Present day technology has made it easy to create and maintain a blog. While some people may swear by online tools that help in our goal setting and achieving process, I suggest that starting a personal finance blog (or a fitness/health blog, if getting rid of excess weight is your goal) is a far better option.

Just starting a blog for the sake of starting a blog will not be of much use. You must first have a will, a will to transform your life. When you have this will, the blog will turbo charge your journey to transformation.

To start your blog, visit WordPress.com. If you are joining the personal finance blogosphere, add your blog to the index at pfblogs.org and get insight about running your blog at the MoneyBlogNetwork Forums.

To read more about finance and family from this author, visit Father Sez and subscribe to the blog’s RSS feed.

Updated February 6, 2012 and originally published March 10, 2008. If you enjoyed this article, subscribe to the RSS feed or receive daily emails. Follow @ConsumerismComm on Twitter and visit our Facebook page for more updates.

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{ 9 comments… read them below or add one }

avatar fathersez

Hi, Flexo,

Thank you for this opportunity. Hope your readers find this post interesting and useful as well.

Regards

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avatar Debt Free Revolution

Great post, FatherSez, and thank you for the mention :)

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avatar Mrs. Micah

Hi Fathersez. :) I had started reading PF blogs when I realized what kind of debt we were taking on. So I decided to start my own blog, which became more and more finance-focused over the next few weeks. I’ve found it very helpful for my own goals and very supportive to be part of the community.

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avatar glblguy

Wow, the link was nice surprise. Great article and congrats on the guest post here on CC. Well done! Thank you!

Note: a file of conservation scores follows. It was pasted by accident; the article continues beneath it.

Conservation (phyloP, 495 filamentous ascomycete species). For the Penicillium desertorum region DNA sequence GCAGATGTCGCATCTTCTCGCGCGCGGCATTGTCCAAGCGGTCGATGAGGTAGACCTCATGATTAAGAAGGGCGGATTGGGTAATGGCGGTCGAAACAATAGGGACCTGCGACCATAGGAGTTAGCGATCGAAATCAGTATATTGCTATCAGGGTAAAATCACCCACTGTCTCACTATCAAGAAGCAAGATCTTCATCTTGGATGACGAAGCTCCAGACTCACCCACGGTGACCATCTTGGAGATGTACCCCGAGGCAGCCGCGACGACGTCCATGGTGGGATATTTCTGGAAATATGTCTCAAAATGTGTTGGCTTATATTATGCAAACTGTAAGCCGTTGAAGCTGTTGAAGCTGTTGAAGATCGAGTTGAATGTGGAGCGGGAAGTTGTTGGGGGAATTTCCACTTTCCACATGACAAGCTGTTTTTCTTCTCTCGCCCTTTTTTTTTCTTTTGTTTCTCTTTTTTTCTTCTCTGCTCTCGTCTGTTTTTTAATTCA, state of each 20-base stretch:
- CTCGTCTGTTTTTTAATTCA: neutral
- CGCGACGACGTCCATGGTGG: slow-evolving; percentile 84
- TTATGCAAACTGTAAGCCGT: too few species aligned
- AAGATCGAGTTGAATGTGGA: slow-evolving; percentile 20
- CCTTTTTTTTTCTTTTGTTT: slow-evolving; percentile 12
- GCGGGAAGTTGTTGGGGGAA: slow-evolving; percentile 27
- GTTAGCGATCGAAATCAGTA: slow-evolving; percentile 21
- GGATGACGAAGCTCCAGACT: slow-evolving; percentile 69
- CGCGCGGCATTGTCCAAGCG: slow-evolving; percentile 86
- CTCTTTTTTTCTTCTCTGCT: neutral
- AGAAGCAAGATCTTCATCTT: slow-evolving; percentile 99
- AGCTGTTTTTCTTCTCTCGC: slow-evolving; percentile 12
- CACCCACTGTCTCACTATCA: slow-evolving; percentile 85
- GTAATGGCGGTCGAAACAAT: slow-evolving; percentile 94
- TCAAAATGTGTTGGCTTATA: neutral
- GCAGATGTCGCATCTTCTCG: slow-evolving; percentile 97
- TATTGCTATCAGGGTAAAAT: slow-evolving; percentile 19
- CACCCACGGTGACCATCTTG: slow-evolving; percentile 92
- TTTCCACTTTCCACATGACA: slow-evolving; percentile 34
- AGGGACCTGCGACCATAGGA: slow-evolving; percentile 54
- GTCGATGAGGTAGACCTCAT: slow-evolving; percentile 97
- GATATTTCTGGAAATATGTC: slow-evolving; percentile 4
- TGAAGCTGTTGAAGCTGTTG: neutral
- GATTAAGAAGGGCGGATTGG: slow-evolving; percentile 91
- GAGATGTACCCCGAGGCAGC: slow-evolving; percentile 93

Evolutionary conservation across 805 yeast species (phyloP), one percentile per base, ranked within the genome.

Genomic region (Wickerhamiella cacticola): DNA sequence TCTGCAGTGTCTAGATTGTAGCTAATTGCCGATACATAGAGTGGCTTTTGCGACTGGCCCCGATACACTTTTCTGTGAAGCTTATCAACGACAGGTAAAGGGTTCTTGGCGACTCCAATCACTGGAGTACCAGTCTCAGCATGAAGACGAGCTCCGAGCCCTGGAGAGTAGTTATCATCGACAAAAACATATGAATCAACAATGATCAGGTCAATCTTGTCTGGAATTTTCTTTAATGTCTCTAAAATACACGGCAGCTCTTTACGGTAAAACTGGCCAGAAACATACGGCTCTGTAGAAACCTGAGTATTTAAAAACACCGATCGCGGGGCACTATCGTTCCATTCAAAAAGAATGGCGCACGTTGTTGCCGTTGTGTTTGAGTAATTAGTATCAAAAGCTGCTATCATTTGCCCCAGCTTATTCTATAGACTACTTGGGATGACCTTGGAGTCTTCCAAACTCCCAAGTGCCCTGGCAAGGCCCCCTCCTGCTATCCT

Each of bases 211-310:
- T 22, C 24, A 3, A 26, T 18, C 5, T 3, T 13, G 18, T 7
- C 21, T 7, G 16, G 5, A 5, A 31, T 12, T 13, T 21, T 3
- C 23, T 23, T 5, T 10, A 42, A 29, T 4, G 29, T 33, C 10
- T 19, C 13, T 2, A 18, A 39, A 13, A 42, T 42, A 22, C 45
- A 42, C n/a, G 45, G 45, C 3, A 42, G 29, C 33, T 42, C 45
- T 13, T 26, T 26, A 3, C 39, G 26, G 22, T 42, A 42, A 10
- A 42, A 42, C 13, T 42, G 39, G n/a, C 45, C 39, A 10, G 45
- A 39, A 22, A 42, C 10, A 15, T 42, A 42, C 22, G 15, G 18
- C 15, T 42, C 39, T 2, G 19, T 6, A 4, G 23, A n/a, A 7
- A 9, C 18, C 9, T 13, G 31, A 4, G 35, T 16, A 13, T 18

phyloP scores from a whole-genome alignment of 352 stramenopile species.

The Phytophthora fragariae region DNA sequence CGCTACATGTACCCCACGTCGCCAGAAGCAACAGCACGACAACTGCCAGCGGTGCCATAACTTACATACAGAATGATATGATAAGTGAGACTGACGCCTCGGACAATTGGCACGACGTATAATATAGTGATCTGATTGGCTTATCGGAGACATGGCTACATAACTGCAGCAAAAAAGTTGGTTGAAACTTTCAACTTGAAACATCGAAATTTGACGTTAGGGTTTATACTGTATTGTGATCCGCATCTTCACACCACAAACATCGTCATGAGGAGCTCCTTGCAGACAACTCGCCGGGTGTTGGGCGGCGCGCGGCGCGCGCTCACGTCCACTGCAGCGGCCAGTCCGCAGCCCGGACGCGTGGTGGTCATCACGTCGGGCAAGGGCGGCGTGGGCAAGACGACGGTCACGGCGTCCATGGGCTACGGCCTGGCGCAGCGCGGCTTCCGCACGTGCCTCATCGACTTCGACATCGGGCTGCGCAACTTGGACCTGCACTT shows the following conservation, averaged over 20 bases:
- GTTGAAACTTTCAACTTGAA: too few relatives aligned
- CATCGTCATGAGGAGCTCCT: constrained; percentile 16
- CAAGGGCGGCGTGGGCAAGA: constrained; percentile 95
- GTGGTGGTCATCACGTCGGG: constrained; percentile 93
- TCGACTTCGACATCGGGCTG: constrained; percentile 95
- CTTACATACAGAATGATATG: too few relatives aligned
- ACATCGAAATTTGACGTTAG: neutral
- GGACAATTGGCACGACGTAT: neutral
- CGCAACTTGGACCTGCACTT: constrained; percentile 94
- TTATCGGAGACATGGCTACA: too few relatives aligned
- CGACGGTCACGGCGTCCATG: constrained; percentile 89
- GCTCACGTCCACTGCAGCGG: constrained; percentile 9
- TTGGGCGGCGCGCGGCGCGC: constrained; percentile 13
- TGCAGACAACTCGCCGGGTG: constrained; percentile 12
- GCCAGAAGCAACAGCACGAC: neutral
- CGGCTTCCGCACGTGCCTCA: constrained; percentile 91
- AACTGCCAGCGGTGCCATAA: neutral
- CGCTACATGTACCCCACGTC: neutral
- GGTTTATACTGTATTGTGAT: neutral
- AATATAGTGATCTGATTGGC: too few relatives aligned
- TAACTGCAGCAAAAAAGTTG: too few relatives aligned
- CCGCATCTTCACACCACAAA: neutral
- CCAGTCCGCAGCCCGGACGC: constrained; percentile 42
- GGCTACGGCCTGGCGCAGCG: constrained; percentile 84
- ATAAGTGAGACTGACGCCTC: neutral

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avatar fathersez

@Mrs. M,

Thank you for your thoughts. I agree, my blog has been a great motivator for me.

@Ana and Glbl Guy,

Both of you are most welcome.

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avatar Danny Foo

I personally feel realization and admittance to the fact you need financial transformation is a first step.

The next is about taking action – which is what I found this article do very well in sharing HOW to take action. :)

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avatar syaz

Pls share w us on some of the things that turbo charged ur financial transformation ;D

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avatar fathersez

Hi, Syaz,

Sorry to reply you so late.

Specific examples for me would be :-

a) My family’s first budget (after 23 years of marriage)
b) Our eliminating various expenses without any impact on lifestyle,
c) Review of our loans and taking concrete steps to pay off these loans early, and
d) My personal favourite, specific and concrete plans to get out of the rat race.

Everyone of these steps were initiated after advice and motivation from entries in various blogs, including this one, Consumerism Commentary.

You can try reading, say, ten blogs a day, and I can almost guarantee you dramatic measurable changes by this year end.

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avatar Anthony M.

I adgree. Starting a financial blog has helped me to get my finances in order. The informative articles and comments/advice has really helped me.